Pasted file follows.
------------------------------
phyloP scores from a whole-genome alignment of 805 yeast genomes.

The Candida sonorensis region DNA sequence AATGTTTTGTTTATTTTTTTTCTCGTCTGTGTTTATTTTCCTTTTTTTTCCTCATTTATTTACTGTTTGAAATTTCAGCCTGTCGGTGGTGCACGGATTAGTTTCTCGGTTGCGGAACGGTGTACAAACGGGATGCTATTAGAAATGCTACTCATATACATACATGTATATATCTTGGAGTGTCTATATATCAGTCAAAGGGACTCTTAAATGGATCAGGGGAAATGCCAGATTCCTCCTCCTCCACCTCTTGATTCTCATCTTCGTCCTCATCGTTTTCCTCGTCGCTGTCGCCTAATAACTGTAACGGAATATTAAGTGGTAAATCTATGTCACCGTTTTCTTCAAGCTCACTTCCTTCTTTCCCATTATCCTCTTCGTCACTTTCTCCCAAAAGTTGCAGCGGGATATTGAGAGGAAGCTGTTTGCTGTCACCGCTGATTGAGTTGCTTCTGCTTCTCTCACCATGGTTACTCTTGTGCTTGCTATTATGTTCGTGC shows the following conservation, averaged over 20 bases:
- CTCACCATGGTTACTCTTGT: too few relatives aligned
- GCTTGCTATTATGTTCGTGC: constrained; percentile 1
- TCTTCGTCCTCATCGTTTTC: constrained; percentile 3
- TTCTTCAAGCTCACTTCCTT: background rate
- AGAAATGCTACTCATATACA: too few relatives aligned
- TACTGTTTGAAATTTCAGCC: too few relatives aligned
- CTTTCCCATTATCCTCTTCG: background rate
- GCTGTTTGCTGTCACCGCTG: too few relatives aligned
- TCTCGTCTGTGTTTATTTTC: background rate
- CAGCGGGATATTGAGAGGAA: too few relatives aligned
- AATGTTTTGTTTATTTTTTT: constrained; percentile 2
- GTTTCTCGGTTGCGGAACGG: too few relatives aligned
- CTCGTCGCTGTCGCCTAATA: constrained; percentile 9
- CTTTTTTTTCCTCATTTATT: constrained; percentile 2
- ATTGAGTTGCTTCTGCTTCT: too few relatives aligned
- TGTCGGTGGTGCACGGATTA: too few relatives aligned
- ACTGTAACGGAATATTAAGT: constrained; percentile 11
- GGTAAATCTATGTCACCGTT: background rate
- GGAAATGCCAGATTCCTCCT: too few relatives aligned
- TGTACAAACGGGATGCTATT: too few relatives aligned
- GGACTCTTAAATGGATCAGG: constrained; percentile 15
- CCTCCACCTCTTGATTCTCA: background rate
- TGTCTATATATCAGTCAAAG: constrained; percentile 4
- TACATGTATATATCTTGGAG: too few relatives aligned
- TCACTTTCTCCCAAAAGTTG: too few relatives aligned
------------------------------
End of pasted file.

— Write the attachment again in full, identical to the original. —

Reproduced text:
phyloP scores from a whole-genome alignment of 805 yeast genomes.

The Candida sonorensis region DNA sequence AATGTTTTGTTTATTTTTTTTCTCGTCTGTGTTTATTTTCCTTTTTTTTCCTCATTTATTTACTGTTTGAAATTTCAGCCTGTCGGTGGTGCACGGATTAGTTTCTCGGTTGCGGAACGGTGTACAAACGGGATGCTATTAGAAATGCTACTCATATACATACATGTATATATCTTGGAGTGTCTATATATCAGTCAAAGGGACTCTTAAATGGATCAGGGGAAATGCCAGATTCCTCCTCCTCCACCTCTTGATTCTCATCTTCGTCCTCATCGTTTTCCTCGTCGCTGTCGCCTAATAACTGTAACGGAATATTAAGTGGTAAATCTATGTCACCGTTTTCTTCAAGCTCACTTCCTTCTTTCCCATTATCCTCTTCGTCACTTTCTCCCAAAAGTTGCAGCGGGATATTGAGAGGAAGCTGTTTGCTGTCACCGCTGATTGAGTTGCTTCTGCTTCTCTCACCATGGTTACTCTTGTGCTTGCTATTATGTTCGTGC shows the following conservation, averaged over 20 bases:
- CTCACCATGGTTACTCTTGT: too few relatives aligned
- GCTTGCTATTATGTTCGTGC: constrained; percentile 1
- TCTTCGTCCTCATCGTTTTC: constrained; percentile 3
- TTCTTCAAGCTCACTTCCTT: background rate
- AGAAATGCTACTCATATACA: too few relatives aligned
- TACTGTTTGAAATTTCAGCC: too few relatives aligned
- CTTTCCCATTATCCTCTTCG: background rate
- GCTGTTTGCTGTCACCGCTG: too few relatives aligned
- TCTCGTCTGTGTTTATTTTC: background rate
- CAGCGGGATATTGAGAGGAA: too few relatives aligned
- AATGTTTTGTTTATTTTTTT: constrained; percentile 2
- GTTTCTCGGTTGCGGAACGG: too few relatives aligned
- CTCGTCGCTGTCGCCTAATA: constrained; percentile 9
- CTTTTTTTTCCTCATTTATT: constrained; percentile 2
- ATTGAGTTGCTTCTGCTTCT: too few relatives aligned
- TGTCGGTGGTGCACGGATTA: too few relatives aligned
- ACTGTAACGGAATATTAAGT: constrained; percentile 11
- GGTAAATCTATGTCACCGTT: background rate
- GGAAATGCCAGATTCCTCCT: too few relatives aligned
- TGTACAAACGGGATGCTATT: too few relatives aligned
- GGACTCTTAAATGGATCAGG: constrained; percentile 15
- CCTCCACCTCTTGATTCTCA: background rate
- TGTCTATATATCAGTCAAAG: constrained; percentile 4
- TACATGTATATATCTTGGAG: too few relatives aligned
- TCACTTTCTCCCAAAAGTTG: too few relatives aligned